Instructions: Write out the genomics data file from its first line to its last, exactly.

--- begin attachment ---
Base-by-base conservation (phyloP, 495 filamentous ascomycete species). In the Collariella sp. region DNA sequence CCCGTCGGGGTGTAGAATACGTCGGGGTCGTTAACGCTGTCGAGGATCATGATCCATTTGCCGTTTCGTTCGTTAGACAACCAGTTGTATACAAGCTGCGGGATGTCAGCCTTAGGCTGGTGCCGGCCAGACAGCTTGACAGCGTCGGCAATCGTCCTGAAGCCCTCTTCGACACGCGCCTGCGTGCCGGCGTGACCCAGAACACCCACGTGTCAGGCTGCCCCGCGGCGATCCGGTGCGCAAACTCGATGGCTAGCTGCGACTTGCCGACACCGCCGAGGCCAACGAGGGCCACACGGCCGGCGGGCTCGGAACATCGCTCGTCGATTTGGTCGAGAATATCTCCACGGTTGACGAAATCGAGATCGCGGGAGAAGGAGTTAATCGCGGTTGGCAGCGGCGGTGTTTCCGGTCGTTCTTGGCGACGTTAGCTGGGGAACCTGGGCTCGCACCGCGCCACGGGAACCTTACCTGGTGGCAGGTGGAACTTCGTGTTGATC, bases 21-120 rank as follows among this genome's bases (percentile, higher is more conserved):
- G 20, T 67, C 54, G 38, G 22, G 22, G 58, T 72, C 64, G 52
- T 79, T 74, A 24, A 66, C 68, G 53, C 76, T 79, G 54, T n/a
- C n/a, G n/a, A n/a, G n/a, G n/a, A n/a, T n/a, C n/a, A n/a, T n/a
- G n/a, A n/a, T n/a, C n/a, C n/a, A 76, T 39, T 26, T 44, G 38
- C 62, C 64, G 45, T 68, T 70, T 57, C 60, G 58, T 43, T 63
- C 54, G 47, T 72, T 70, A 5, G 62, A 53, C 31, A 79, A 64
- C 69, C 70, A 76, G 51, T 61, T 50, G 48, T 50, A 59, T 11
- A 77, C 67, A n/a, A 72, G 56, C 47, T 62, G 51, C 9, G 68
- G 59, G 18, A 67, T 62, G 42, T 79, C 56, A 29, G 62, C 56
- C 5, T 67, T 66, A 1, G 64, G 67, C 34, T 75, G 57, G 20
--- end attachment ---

Base-by-base conservation (phyloP, 495 filamentous ascomycete species). In the Collariella sp. region DNA sequence CCCGTCGGGGTGTAGAATACGTCGGGGTCGTTAACGCTGTCGAGGATCATGATCCATTTGCCGTTTCGTTCGTTAGACAACCAGTTGTATACAAGCTGCGGGATGTCAGCCTTAGGCTGGTGCCGGCCAGACAGCTTGACAGCGTCGGCAATCGTCCTGAAGCCCTCTTCGACACGCGCCTGCGTGCCGGCGTGACCCAGAACACCCACGTGTCAGGCTGCCCCGCGGCGATCCGGTGCGCAAACTCGATGGCTAGCTGCGACTTGCCGACACCGCCGAGGCCAACGAGGGCCACACGGCCGGCGGGCTCGGAACATCGCTCGTCGATTTGGTCGAGAATATCTCCACGGTTGACGAAATCGAGATCGCGGGAGAAGGAGTTAATCGCGGTTGGCAGCGGCGGTGTTTCCGGTCGTTCTTGGCGACGTTAGCTGGGGAACCTGGGCTCGCACCGCGCCACGGGAACCTTACCTGGTGGCAGGTGGAACTTCGTGTTGATC, bases 21-120 rank as follows among this genome's bases (percentile, higher is more conserved):
- G 20, T 67, C 54, G 38, G 22, G 22, G 58, T 72, C 64, G 52
- T 79, T 74, A 24, A 66, C 68, G 53, C 76, T 79, G 54, T n/a
- C n/a, G n/a, A n/a, G n/a, G n/a, A n/a, T n/a, C n/a, A n/a, T n/a
- G n/a, A n/a, T n/a, C n/a, C n/a, A 76, T 39, T 26, T 44, G 38
- C 62, C 64, G 45, T 68, T 70, T 57, C 60, G 58, T 43, T 63
- C 54, G 47, T 72, T 70, A 5, G 62, A 53, C 31, A 79, A 64
- C 69, C 70, A 76, G 51, T 61, T 50, G 48, T 50, A 59, T 11
- A 77, C 67, A n/a, A 72, G 56, C 47, T 62, G 51, C 9, G 68
- G 59, G 18, A 67, T 62, G 42, T 79, C 56, A 29, G 62, C 56
- C 5, T 67, T 66, A 1, G 64, G 67, C 34, T 75, G 57, G 20